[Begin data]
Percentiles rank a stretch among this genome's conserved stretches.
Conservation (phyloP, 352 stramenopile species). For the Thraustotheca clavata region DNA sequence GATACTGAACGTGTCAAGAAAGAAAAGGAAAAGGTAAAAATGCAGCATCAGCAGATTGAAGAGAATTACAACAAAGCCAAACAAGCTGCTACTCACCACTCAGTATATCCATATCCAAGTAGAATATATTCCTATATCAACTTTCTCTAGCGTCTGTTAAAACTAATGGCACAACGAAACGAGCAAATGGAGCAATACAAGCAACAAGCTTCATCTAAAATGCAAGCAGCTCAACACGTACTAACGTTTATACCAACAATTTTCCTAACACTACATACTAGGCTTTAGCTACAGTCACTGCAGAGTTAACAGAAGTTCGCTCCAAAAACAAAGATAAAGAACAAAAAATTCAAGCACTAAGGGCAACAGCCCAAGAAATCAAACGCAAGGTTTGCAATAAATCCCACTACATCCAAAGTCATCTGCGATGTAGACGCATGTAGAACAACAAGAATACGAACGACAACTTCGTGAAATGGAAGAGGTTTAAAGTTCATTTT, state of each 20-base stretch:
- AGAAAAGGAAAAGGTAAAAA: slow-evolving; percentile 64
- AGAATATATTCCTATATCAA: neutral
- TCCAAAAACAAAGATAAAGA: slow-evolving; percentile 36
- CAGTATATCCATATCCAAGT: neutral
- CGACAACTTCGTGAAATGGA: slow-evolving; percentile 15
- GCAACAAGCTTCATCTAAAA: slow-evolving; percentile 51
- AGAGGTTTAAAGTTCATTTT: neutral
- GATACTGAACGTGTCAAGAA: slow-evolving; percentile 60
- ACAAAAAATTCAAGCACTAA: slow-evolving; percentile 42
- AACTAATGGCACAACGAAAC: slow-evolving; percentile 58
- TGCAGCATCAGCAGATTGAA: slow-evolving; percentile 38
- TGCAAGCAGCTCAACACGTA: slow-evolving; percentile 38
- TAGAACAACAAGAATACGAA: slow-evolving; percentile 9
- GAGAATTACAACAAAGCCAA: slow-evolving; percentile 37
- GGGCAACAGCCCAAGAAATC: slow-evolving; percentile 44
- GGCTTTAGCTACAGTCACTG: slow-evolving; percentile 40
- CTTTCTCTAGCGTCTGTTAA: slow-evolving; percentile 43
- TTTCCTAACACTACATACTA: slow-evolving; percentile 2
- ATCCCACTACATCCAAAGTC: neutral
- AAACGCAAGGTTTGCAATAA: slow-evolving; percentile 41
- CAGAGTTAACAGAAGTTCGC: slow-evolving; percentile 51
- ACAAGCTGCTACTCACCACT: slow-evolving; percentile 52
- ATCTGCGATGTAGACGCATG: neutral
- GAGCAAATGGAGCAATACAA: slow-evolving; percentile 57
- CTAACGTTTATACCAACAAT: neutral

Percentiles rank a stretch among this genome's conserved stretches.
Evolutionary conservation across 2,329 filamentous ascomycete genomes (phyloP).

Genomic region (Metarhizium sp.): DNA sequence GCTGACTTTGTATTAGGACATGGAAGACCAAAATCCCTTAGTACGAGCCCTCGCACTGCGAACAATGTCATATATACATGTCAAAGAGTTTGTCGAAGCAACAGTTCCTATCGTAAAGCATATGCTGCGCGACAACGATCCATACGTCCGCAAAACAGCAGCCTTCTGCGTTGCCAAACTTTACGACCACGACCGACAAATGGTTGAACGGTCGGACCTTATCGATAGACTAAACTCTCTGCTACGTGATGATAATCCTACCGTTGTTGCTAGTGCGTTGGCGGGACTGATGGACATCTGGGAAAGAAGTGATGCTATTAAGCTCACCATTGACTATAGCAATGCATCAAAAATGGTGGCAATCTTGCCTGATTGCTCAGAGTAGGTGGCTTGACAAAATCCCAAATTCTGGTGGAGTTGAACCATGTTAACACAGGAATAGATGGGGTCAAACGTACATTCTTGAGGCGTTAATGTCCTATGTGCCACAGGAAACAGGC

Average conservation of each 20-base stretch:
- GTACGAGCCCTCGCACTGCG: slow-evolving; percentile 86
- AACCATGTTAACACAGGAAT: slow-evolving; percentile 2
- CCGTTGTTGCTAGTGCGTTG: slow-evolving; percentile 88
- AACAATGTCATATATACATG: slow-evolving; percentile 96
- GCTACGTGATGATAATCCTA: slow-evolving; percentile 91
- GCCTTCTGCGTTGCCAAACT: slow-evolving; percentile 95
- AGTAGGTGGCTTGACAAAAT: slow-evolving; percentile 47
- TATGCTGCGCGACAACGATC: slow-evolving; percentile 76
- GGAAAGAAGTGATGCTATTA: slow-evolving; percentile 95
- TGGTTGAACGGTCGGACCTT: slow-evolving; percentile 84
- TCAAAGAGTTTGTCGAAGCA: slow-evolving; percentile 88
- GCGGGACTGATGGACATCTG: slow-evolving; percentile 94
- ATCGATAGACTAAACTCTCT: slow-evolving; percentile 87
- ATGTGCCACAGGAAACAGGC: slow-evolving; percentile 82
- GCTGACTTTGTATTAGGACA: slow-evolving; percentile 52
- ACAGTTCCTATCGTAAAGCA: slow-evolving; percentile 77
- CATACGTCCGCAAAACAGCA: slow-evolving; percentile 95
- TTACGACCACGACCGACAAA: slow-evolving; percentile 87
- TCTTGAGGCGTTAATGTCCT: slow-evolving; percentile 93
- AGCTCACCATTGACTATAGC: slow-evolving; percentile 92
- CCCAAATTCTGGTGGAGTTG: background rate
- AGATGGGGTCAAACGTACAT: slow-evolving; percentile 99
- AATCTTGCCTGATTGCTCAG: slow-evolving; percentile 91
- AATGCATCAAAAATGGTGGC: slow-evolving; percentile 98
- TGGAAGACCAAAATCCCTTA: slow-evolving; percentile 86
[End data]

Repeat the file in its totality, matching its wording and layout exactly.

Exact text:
Percentiles rank a stretch among this genome's conserved stretches.
Conservation (phyloP, 352 stramenopile species). For the Thraustotheca clavata region DNA sequence GATACTGAACGTGTCAAGAAAGAAAAGGAAAAGGTAAAAATGCAGCATCAGCAGATTGAAGAGAATTACAACAAAGCCAAACAAGCTGCTACTCACCACTCAGTATATCCATATCCAAGTAGAATATATTCCTATATCAACTTTCTCTAGCGTCTGTTAAAACTAATGGCACAACGAAACGAGCAAATGGAGCAATACAAGCAACAAGCTTCATCTAAAATGCAAGCAGCTCAACACGTACTAACGTTTATACCAACAATTTTCCTAACACTACATACTAGGCTTTAGCTACAGTCACTGCAGAGTTAACAGAAGTTCGCTCCAAAAACAAAGATAAAGAACAAAAAATTCAAGCACTAAGGGCAACAGCCCAAGAAATCAAACGCAAGGTTTGCAATAAATCCCACTACATCCAAAGTCATCTGCGATGTAGACGCATGTAGAACAACAAGAATACGAACGACAACTTCGTGAAATGGAAGAGGTTTAAAGTTCATTTT, state of each 20-base stretch:
- AGAAAAGGAAAAGGTAAAAA: slow-evolving; percentile 64
- AGAATATATTCCTATATCAA: neutral
- TCCAAAAACAAAGATAAAGA: slow-evolving; percentile 36
- CAGTATATCCATATCCAAGT: neutral
- CGACAACTTCGTGAAATGGA: slow-evolving; percentile 15
- GCAACAAGCTTCATCTAAAA: slow-evolving; percentile 51
- AGAGGTTTAAAGTTCATTTT: neutral
- GATACTGAACGTGTCAAGAA: slow-evolving; percentile 60
- ACAAAAAATTCAAGCACTAA: slow-evolving; percentile 42
- AACTAATGGCACAACGAAAC: slow-evolving; percentile 58
- TGCAGCATCAGCAGATTGAA: slow-evolving; percentile 38
- TGCAAGCAGCTCAACACGTA: slow-evolving; percentile 38
- TAGAACAACAAGAATACGAA: slow-evolving; percentile 9
- GAGAATTACAACAAAGCCAA: slow-evolving; percentile 37
- GGGCAACAGCCCAAGAAATC: slow-evolving; percentile 44
- GGCTTTAGCTACAGTCACTG: slow-evolving; percentile 40
- CTTTCTCTAGCGTCTGTTAA: slow-evolving; percentile 43
- TTTCCTAACACTACATACTA: slow-evolving; percentile 2
- ATCCCACTACATCCAAAGTC: neutral
- AAACGCAAGGTTTGCAATAA: slow-evolving; percentile 41
- CAGAGTTAACAGAAGTTCGC: slow-evolving; percentile 51
- ACAAGCTGCTACTCACCACT: slow-evolving; percentile 52
- ATCTGCGATGTAGACGCATG: neutral
- GAGCAAATGGAGCAATACAA: slow-evolving; percentile 57
- CTAACGTTTATACCAACAAT: neutral

Percentiles rank a stretch among this genome's conserved stretches.
Evolutionary conservation across 2,329 filamentous ascomycete genomes (phyloP).

Genomic region (Metarhizium sp.): DNA sequence GCTGACTTTGTATTAGGACATGGAAGACCAAAATCCCTTAGTACGAGCCCTCGCACTGCGAACAATGTCATATATACATGTCAAAGAGTTTGTCGAAGCAACAGTTCCTATCGTAAAGCATATGCTGCGCGACAACGATCCATACGTCCGCAAAACAGCAGCCTTCTGCGTTGCCAAACTTTACGACCACGACCGACAAATGGTTGAACGGTCGGACCTTATCGATAGACTAAACTCTCTGCTACGTGATGATAATCCTACCGTTGTTGCTAGTGCGTTGGCGGGACTGATGGACATCTGGGAAAGAAGTGATGCTATTAAGCTCACCATTGACTATAGCAATGCATCAAAAATGGTGGCAATCTTGCCTGATTGCTCAGAGTAGGTGGCTTGACAAAATCCCAAATTCTGGTGGAGTTGAACCATGTTAACACAGGAATAGATGGGGTCAAACGTACATTCTTGAGGCGTTAATGTCCTATGTGCCACAGGAAACAGGC

Average conservation of each 20-base stretch:
- GTACGAGCCCTCGCACTGCG: slow-evolving; percentile 86
- AACCATGTTAACACAGGAAT: slow-evolving; percentile 2
- CCGTTGTTGCTAGTGCGTTG: slow-evolving; percentile 88
- AACAATGTCATATATACATG: slow-evolving; percentile 96
- GCTACGTGATGATAATCCTA: slow-evolving; percentile 91
- GCCTTCTGCGTTGCCAAACT: slow-evolving; percentile 95
- AGTAGGTGGCTTGACAAAAT: slow-evolving; percentile 47
- TATGCTGCGCGACAACGATC: slow-evolving; percentile 76
- GGAAAGAAGTGATGCTATTA: slow-evolving; percentile 95
- TGGTTGAACGGTCGGACCTT: slow-evolving; percentile 84
- TCAAAGAGTTTGTCGAAGCA: slow-evolving; percentile 88
- GCGGGACTGATGGACATCTG: slow-evolving; percentile 94
- ATCGATAGACTAAACTCTCT: slow-evolving; percentile 87
- ATGTGCCACAGGAAACAGGC: slow-evolving; percentile 82
- GCTGACTTTGTATTAGGACA: slow-evolving; percentile 52
- ACAGTTCCTATCGTAAAGCA: slow-evolving; percentile 77
- CATACGTCCGCAAAACAGCA: slow-evolving; percentile 95
- TTACGACCACGACCGACAAA: slow-evolving; percentile 87
- TCTTGAGGCGTTAATGTCCT: slow-evolving; percentile 93
- AGCTCACCATTGACTATAGC: slow-evolving; percentile 92
- CCCAAATTCTGGTGGAGTTG: background rate
- AGATGGGGTCAAACGTACAT: slow-evolving; percentile 99
- AATCTTGCCTGATTGCTCAG: slow-evolving; percentile 91
- AATGCATCAAAAATGGTGGC: slow-evolving; percentile 98
- TGGAAGACCAAAATCCCTTA: slow-evolving; percentile 86